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Time and Space is a journal series exploring creation, human connection, and intimate spaces.

This week we’ve found ourselves inspired by our friend Henry Swanson - a Brooklyn based artist and oil painter. We took a visit to Henry’s studio, where he gave us a tour, endless laughs, and some treasured insight. Here he discusses finding community in a new place, and the significance of his childhood in his paintings.


Becoming an artist isn’t always a linear path. How would you describe your own journey? What moments of adversity stand out in your mind?

Probably every time I was viewing art as some type of lone wolf, alpha-type of pursuit rather than a community of people. I still see a lot of it - people getting in their own way by thinking that this is some type of Highlander situation where “if I don’t work with these people right now I’m so screwed” rather than acknowledging these people all around them. So probably anytime I had that mindset.

 

What sources of joy, strength, or pleasure do you draw from? What inspires you to create?

Riding my bicycle, playing soccer, laughing and being outside not talking about art. I love talking with people who aren’t my age, I love hearing stories about references and signifiers people have that make their lives interesting. I always ask my parents weird questions about what things were like when they were growing up and I have a fascination with the older half of the millennial generation - that we share a generation and have witnessed things through such massively different lenses. In many ways that could read as voyeuristic but where things live in one’s brain via concrete objects and triggers is wild.

 


What advice or words of encouragement would you give to your younger self during challenging times?

Hey, at least you’re funny.

 

You moved from Dallas to Brooklyn to further your career as an artist. What’s it like to be an artist in Brooklyn? Have you found a creative community here that resonates?

There is a lot of willingness, as a southerner, to try out different perspectives and sympathize with things you may disagree with - and to encounter the lack thereof, or rather a sense of stylistic or political homogeneity, in a culture hub like New York is a bit of a sea change. But also a reminder to use that sympathy and interest in others as a strength.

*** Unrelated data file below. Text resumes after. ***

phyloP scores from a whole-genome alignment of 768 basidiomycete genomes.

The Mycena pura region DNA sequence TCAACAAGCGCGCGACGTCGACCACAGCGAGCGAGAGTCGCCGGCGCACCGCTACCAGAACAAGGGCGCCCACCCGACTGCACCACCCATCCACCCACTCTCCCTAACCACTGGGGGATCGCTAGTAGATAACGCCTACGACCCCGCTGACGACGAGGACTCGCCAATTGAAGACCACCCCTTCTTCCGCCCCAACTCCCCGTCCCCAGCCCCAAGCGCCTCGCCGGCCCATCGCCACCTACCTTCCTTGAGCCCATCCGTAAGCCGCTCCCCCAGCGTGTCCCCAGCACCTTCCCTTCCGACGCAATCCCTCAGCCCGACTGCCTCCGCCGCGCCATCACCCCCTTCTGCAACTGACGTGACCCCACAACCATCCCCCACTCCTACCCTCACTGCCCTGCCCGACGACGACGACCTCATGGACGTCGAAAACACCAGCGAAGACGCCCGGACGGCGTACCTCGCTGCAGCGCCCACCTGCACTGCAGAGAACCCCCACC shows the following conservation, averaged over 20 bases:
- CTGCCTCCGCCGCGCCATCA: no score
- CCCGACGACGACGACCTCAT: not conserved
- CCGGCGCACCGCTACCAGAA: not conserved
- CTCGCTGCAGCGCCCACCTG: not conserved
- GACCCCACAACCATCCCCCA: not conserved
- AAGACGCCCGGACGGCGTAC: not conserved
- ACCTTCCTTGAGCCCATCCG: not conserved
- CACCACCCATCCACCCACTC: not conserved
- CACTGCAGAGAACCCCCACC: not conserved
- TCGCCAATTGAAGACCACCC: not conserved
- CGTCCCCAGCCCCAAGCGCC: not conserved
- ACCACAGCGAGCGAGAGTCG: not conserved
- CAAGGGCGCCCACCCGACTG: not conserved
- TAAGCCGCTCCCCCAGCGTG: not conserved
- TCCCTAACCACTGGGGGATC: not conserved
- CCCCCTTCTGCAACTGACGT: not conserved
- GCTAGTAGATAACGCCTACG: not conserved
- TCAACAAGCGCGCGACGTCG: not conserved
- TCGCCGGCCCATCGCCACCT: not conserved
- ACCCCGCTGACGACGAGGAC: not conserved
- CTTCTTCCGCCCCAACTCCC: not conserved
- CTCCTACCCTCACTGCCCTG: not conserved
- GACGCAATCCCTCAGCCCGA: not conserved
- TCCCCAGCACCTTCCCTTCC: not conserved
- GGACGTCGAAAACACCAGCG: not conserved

Creatively I’ve found a ton of new friends, almost none of whom paint, that are all massively influential every single day. That said, the Texas family up here goes the hardest and you can’t tell me different.

 

 


What’s the first Dallas meal you get when you’re in town and vise versa in Brooklyn?

Dallas - Good Friend Packaging owned by the man Matt Tobin for a ‘tiny coffee’ and Ol Dirty Breakfast Sandwich

Brooklyn - the Spanish corner deli by my studio for the rice and beans plate with the chicharron and pulled pork

 

Many of your pieces evoke a sense of nostalgia - a throwback to childhood innocence. Can you speak more to the significance of this in your work and in your own life?

As an image maker I don’t feel like some type of ‘who can make the sunrise and sprinkle it with dew’ person when I see or portray scenes from the past. A lot of it is thumbing my nose at monumentalizing memories as better times. But also wishing that I had some of that nostalgia. In many ways to me, nostalgia is bullsh*t. I don’t know if I feel like things are ever better or worse in my own memory. I tend to view the negative as temporary and the good as something to enjoy while it’s here.  Bad things can conjure amazing inspiration.

 


Do you love or hate being a millennial?

I love it. Everything before and after this generation looks like complete malarkey or total chaos, respectively.

 

What’s your take on the approachability in art? How much of looking at a work is visceral, or do you have to be in on the joke, so to speak.

I grew up never knowing anything about what I was looking at in museums and that freedom to laugh about something, despite my own ignorance, was pure elation. If you can’t tell a young person in front of art that all they have to do to enjoy it is to be honest with themselves, then how is that person supposed to be expected to grow up and express himself in any true sense? To me there is no joke other than the one you have with yourself.

 


Where’s the line between craft and fine art, does it exist to you?

For that line not to exist is a luxury afforded to some. It’s a lopsided truth in the buyer community that some people are allowed to forego some type of arbitrary archival standards under the guise of conceptual profundity - but that’s garbage.

 


Describe your perfect work day and your perfect play day.

Perfect work day would be to be up at 7 am Monday so that I can make my own coffee and watch Last Week Tonight. Ride my bike to the studio. Get a coffee at Dashi BK. Starting filling in a piece where I’ve already sketched in the under painting. Have a flock of swimsuit models and the 1984 championship Chicago Bears break in through the door in snowboard goggles, spraying me with champagne - but magically none of my work is being ruined. Jerry Saltz is up in the mix but then gets a walloping kick to the groin by “Fridge” and all of the swimsuit models pour cups of piping hot hazelnut roast coffee out of Big Gulp cups on to his limp body. By that point it’s probably around 5 - so I would wrap up, go to play soccer with my friends, then go do the crossword puzzle with my friends at a bar called Turtles.

Perfect play day would be almost identical except I would go in to the city for a late breakfast at a place called Little Canal.

 

Southside?

Da Realist. 

Explore More - www.henryswansonart.com